The smell of fresh baked bread

An EA Writes a poem as he Reflects on Demolitions in Um Al kher

Children play near ruins of demolished buildings.

Children play in the ruins after the demolitions in Um al Kher. Photo EAPPI/LM Helgesen.

A poem by Leif Magne Helgesen, November 2014
Translation into English by Janet Holmén

was it the smell of fresh baked bread you could not stand
early that morning when you entered the village of Um al Kher
with bulldozers
military jeeps
and white cars
as if you came in peace

why did you tear down the poor peoples’ homes
and the old taboun
where they baked the village bread
year after year
for young and old

was it because of the settlement Karmel
that you built nearby
on land you stole from another people
do you want more
are you never satisfied

does it offend you that children have bread
after a night
in houses you just laid in ruins
why do you tear down
instead of building up
why wage war
instead of making peace

you came back
again and again
tore down houses and tents
so four-month-old Sarah
now just has heaven for a roof

my simple question
if God created charity
where has it gone

*Read the full background story on recent demolitions in Um al Kher.

Patience runs out in the sand

by Leif, South Hebron Hills team

Finishing building the third taboun in one week. Photo EAPPI/LM Helgesen.

Finishing building the third taboun in one week. Karmel settlement is seen in the background. Photo EAPPI/LM Helgesen.

I am going from Jerusalem to our house in Yatta. It is easy to move with the local Palestinian small buses. The buses do not follow a schedule, but go once they are full. If you have to wait an hour, no one cares about it. Time is plentiful. Waiting is a part of life in the West Bank.

“I’m optimistic in the long term,” says the man next to me in the bus.

He points out that no country with such a system has ever survived in history.

Still the waiting erodes patience.

In the village of Um al Kher the taboun, a traditional outdoor oven, has given fresh bread for over fifty years. Such an oven is a focal point. A lifeline. Bread gives life. Water and bread. And some sheep, chickens and donkeys.

The land which the village is located on was bought for 100 camels after they fled in 1948 from what today is Israel. It was a high price. Since 1981, the village has been under pressure from the Israeli military and settlers. Today the price is not counted in camels. Today it is about the village and the children’s future. It’s about people’s lives.

Children play near ruins of demolished buildings.

Children play in the ruins after the demolitions in Um al Kher. Photo EAPPI/LM Helgesen.

Early on the morning of Monday 27 October, Israeli soldiers and police went into the village. They were joined by two bulldozers. Five houses were demolished as well as the taboun.

The next day, Tuesday, villagers build a new taboun to bake their bread.

The following day, Wednesday, Israeli soldiers return and destroy the new taboun.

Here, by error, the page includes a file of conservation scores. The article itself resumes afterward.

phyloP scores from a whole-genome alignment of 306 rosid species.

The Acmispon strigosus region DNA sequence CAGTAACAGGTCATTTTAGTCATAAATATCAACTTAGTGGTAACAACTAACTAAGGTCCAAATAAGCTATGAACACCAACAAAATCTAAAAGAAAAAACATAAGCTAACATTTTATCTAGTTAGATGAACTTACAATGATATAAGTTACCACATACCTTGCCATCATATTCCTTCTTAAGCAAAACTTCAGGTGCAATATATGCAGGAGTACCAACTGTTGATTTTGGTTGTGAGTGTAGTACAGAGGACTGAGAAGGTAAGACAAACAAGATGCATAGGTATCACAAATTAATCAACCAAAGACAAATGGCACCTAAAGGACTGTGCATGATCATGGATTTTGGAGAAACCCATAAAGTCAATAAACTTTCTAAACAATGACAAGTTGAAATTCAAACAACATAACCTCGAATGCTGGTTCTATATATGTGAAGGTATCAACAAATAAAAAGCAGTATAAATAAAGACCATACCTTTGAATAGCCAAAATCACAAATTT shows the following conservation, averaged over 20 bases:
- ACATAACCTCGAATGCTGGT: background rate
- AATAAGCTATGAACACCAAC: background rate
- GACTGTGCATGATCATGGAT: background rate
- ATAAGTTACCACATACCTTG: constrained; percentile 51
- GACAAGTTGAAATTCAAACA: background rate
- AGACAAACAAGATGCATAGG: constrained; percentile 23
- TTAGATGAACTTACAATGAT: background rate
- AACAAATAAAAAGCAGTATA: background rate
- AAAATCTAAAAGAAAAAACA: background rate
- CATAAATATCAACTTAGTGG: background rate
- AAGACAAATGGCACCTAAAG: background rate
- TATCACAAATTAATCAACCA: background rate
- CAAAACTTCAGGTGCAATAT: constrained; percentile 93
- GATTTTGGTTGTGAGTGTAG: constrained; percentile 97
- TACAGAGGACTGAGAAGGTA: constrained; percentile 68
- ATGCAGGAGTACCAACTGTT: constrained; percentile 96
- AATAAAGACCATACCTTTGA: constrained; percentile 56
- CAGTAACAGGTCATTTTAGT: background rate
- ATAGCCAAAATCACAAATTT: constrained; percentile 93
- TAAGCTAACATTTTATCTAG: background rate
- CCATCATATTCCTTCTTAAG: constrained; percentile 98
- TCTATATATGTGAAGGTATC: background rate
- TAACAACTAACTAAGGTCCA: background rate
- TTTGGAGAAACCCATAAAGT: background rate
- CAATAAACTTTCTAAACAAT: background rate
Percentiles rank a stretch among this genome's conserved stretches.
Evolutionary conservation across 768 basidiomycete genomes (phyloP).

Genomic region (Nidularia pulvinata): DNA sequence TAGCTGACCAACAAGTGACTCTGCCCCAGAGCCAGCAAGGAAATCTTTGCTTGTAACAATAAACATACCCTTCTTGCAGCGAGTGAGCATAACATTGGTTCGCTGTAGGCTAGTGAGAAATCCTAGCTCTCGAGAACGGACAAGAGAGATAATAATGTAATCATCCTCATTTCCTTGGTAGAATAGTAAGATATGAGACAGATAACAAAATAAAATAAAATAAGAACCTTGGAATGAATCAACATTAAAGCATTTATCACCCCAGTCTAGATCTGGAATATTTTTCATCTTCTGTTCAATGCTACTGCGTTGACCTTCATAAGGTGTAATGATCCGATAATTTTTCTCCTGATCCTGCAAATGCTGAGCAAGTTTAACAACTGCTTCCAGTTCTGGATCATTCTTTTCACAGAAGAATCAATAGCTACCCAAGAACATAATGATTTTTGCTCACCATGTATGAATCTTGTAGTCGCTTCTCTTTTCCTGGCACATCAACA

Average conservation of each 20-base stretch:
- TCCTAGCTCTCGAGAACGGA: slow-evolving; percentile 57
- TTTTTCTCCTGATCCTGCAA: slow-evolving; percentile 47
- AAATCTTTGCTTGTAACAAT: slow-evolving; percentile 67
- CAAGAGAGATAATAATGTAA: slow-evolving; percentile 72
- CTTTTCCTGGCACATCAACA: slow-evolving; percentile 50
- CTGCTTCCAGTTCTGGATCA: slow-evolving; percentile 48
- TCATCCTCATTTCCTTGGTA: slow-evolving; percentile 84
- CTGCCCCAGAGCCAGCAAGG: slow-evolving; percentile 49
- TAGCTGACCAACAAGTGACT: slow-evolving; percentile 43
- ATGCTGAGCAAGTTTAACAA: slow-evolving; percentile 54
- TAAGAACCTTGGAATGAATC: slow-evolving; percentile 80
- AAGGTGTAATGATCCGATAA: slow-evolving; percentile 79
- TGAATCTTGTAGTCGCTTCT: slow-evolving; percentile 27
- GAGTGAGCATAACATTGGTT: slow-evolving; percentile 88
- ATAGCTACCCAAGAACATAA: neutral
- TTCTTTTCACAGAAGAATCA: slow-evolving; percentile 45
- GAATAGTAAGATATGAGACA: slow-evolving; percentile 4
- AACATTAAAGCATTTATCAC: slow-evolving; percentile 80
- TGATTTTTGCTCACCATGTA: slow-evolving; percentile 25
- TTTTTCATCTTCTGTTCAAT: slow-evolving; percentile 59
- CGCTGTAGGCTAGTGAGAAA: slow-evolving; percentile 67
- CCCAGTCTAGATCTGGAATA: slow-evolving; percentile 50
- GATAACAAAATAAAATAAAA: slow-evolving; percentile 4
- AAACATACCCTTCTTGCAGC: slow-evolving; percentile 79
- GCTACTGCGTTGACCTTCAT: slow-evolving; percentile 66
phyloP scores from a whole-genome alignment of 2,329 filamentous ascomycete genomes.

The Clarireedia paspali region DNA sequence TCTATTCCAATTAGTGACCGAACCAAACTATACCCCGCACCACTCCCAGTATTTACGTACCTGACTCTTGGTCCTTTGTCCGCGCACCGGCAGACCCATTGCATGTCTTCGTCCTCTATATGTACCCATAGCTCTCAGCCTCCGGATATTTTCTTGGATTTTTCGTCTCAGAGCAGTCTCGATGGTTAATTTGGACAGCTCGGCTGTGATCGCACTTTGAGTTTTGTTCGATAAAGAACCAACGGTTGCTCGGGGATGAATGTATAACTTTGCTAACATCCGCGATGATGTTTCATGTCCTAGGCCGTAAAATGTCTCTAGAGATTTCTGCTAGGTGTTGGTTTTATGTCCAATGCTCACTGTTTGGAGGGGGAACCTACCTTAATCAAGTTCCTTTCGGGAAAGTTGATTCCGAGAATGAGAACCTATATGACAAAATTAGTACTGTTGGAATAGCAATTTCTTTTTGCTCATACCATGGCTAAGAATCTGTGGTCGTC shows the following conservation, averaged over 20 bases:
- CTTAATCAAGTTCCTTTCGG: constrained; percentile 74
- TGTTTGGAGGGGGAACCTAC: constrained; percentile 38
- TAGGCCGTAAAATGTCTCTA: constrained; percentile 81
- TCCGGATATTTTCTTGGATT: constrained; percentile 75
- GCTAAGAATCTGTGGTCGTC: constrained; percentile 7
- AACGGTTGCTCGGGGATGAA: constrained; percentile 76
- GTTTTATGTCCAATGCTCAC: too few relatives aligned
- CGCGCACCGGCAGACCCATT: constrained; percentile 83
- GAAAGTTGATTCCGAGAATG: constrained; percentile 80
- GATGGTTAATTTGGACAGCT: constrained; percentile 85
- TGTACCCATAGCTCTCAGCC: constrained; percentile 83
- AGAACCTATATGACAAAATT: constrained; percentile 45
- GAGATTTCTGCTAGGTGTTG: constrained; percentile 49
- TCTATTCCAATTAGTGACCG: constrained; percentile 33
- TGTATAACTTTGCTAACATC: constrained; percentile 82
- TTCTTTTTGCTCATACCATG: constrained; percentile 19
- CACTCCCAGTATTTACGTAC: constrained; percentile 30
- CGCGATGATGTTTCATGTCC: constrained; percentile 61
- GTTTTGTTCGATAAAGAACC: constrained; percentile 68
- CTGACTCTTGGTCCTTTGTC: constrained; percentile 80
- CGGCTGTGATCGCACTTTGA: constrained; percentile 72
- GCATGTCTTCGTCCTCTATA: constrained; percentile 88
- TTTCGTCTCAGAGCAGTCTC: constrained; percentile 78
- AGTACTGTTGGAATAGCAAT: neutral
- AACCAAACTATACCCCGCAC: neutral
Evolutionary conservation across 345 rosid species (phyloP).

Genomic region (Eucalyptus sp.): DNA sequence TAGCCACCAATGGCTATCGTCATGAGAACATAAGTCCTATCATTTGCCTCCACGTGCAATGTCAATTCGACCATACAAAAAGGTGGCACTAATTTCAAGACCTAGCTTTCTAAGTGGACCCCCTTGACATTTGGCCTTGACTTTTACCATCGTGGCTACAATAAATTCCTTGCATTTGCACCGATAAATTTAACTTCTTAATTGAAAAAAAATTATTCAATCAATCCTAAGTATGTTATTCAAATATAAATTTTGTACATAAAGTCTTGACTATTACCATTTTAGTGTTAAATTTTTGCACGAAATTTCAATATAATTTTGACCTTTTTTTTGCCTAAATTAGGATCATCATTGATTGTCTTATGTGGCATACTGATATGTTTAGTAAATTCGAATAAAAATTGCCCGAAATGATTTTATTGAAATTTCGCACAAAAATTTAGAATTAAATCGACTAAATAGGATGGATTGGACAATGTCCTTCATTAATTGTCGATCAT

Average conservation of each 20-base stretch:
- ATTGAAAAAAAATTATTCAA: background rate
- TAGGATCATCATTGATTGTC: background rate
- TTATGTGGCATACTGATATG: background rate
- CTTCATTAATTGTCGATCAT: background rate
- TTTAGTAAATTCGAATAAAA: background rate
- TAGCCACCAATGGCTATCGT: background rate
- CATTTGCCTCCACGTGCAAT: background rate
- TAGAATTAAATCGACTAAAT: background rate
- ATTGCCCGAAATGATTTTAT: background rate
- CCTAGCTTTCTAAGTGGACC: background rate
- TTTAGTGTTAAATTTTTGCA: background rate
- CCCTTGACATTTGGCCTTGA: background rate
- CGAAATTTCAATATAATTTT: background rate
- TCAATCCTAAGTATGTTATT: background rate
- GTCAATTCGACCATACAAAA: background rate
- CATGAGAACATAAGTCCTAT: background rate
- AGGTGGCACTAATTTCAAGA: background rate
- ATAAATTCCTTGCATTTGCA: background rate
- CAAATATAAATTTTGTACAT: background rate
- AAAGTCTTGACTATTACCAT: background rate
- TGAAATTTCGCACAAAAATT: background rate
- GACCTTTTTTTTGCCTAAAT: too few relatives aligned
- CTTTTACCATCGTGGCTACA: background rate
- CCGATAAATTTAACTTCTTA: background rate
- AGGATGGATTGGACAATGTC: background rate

Thursday, October 30, we drive into the village to see with your own eyes what has happened.

Almustasem Al-Hathaleen (26) tells what happened when they destroyed the houses and the oven. He believes the reason they destroyed the oven that did not have an demolition order was that the wind periodically blows against the Israeli settlement of hundred yards beyond. They do not like the smell of Palestinian bread, or the smell from the open fire in the taboun.

Photo of Almotasem

Almotasem stands with the remains of the taboun in the background as well as the Israeli settlement of Karmel. Photo EAPPI/LM Helgesen.

The neighbours have complained.

“We do not control the wind. It is beyond our control,” says Almustasem and shakes his head.

Not all Israelis are agree with what goes on. When we arrived at the village, there was a hive of activity to lay the groundwork to build new houses. Palestinians and Israeli peace activists working side by side. They sweat in the heat, and dust lies thick on the outside skin and clothing.

“I think the only solution is peace. When houses are being demolished, it destroys the heart. I am here for my own sake, and for my children’s sake, and to show that not all Israelis are dinosaurs”, says Israeli Eyal Shani who helped with the building.

Eyal Shani rebuilding homes in um al kher.

Eyal Shani, an Israeli peacemaker helps rebuild houses in Um al Kher. Photo EAPPI/LM Helgesen.

Eyal added that he might not live to see when there is peace between neighbours, but that someone has to start working to achieve it. He has taken a day off from his work. He hopes that one day there will be no need to do what he does.

“When children see that their home is destroyed before their eyes, it does something to them. Soon they’re teenagers. What happens to them then?” asks Eyal.

He knows that hatred grows and patience runs out. He continues to carry crushed elements of the destroyed houses to build something of that which is overthrown.

I also take a bucket and fill it with pebbles and elements of what once was a wall. Large and smaller pieces. A sweat. There is a walk in sorrow. A Via Dolarosa on the West Bank. A walk of pain at the edge of the desert.

Children stand in their demolished home.

Children stand in their destroyed house after it was demolished in Khashem ad Daraj. Two were there to witness the event. Photo EAPPI/LM Helgesen.